If your debts become so burdensome that you know paying them off will not be possible, filing for Chapter 13 bankruptcy may offer you a solution. Under Chapter 13, you will have a three to five-year period to pay some of what you owe. Whether you pay all or some of a debt or have a bankruptcy judge discharge it will depend on what type of debt you have.
Forbes explains that you will pay your priority debts first. Common examples include unpaid taxes, alimony and child support. From there, your bankruptcy plan will determine how to handle your secured and unsecured debts.
To take out a secured loan, you need to put up collateral. Many people apply for secured loans to pay for a home or an automobile. Secured debt is what you owe on this kind of loan.
Chapter 13 bankruptcy does not discharge secured debts, but it can give you time to catch up on overdue loan payments during your bankruptcy period. Bankruptcy may help restore your financial condition so that you can resume normal payments to your creditor after you emerge from bankruptcy.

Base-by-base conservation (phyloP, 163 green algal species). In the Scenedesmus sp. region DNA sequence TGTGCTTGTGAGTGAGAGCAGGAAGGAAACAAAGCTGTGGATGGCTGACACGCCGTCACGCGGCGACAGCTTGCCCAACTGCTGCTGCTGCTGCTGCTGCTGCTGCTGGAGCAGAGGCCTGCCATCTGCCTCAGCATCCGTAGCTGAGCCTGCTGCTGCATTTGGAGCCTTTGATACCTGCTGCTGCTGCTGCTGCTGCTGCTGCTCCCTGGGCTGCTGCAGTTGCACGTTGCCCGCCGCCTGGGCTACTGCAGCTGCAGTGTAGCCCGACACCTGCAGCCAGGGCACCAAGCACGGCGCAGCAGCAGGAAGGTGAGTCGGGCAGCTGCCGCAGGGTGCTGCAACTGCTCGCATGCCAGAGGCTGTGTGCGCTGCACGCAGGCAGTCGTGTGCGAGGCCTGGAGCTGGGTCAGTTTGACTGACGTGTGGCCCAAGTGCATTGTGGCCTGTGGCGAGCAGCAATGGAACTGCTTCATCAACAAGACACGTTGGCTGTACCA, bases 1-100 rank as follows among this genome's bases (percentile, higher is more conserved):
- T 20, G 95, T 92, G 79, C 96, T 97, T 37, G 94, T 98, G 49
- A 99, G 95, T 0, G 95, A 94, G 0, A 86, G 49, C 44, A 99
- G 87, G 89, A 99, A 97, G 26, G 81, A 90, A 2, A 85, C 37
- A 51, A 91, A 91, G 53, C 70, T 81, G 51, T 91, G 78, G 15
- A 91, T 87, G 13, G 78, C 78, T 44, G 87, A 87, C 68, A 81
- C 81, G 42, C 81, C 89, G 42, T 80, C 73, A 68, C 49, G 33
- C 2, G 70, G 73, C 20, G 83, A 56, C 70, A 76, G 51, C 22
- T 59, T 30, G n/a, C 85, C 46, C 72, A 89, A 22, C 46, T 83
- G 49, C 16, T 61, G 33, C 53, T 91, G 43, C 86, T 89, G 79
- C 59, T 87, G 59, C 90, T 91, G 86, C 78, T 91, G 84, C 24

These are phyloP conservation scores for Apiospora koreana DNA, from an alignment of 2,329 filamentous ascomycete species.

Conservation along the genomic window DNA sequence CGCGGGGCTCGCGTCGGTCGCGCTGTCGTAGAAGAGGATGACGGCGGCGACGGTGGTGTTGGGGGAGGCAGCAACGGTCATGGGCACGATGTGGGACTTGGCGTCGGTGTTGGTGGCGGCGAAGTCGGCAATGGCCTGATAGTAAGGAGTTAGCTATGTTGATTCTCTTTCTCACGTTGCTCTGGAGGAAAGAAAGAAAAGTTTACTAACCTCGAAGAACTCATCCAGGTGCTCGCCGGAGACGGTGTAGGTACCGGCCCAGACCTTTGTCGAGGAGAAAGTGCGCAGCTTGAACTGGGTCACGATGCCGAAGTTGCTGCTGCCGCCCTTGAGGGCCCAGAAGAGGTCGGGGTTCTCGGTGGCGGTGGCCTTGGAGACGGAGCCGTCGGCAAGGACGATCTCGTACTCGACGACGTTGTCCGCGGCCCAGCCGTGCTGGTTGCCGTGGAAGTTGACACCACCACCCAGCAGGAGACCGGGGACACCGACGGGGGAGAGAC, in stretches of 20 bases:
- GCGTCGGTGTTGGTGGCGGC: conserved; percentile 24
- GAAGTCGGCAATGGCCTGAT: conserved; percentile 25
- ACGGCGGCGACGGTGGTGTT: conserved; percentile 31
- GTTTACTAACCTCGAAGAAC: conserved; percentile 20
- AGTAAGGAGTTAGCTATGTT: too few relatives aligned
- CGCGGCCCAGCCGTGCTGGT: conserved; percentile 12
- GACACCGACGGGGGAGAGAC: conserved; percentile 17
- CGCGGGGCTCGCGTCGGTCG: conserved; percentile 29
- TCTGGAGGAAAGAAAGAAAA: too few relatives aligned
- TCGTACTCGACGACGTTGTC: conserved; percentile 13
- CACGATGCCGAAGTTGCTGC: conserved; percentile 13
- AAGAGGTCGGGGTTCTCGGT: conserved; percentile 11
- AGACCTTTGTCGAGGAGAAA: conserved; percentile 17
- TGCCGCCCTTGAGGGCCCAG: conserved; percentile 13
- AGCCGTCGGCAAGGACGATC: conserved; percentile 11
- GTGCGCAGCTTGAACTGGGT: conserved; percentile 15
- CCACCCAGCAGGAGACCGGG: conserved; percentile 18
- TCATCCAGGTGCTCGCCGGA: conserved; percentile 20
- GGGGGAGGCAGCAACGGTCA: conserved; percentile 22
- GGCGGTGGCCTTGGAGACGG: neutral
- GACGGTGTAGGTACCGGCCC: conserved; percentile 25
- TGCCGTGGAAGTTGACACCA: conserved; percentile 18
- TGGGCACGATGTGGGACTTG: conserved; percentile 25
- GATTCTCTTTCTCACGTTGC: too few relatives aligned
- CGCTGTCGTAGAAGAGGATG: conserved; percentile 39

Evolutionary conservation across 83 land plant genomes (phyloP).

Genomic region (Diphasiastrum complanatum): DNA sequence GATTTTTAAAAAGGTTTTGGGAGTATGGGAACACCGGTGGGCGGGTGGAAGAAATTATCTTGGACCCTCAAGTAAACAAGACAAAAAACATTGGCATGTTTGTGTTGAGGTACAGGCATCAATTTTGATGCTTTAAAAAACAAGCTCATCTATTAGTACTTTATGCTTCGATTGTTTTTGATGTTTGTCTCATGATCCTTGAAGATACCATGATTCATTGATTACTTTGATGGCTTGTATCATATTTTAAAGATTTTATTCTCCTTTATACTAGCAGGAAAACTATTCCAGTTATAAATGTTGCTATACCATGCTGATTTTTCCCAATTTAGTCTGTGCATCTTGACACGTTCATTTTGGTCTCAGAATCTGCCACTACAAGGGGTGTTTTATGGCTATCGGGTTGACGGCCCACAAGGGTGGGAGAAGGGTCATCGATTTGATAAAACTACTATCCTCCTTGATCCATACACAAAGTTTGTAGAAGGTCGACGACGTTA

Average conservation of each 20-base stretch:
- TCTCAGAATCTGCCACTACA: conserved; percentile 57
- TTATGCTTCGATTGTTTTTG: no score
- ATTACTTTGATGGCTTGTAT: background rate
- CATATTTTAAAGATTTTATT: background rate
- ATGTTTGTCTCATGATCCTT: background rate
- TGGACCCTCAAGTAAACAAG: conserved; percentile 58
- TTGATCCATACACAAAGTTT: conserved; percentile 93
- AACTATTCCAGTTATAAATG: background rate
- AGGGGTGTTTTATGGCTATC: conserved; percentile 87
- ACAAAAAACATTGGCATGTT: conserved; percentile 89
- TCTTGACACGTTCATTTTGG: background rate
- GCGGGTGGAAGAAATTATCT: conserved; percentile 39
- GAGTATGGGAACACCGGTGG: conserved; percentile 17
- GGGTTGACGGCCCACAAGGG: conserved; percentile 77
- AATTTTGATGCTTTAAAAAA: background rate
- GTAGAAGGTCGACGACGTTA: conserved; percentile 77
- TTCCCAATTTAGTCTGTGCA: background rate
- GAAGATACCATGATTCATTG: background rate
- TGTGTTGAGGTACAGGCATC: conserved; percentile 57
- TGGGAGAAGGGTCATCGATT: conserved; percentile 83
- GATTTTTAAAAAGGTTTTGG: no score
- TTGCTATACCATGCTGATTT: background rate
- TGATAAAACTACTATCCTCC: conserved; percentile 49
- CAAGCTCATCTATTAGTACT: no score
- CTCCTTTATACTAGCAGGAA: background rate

You do not back unsecured debt with collateral. This means the creditor cannot take your property if you fail to pay back the debt. Bankruptcy courts place unsecured debt last in payment order. Unsecured debt usually consists of unpaid credit card bills, rent and medical bills.
Bankruptcy courts generally look at the disposable income of the bankruptcy filer to determine how much unsecured creditors should receive. They may get a full or a partial payment, or perhaps no payment at all if a court discharges the debt. So even if your outstanding bills seem insurmountable, Chapter 13 provides options to relieve your debt load and help you return to financial solvency.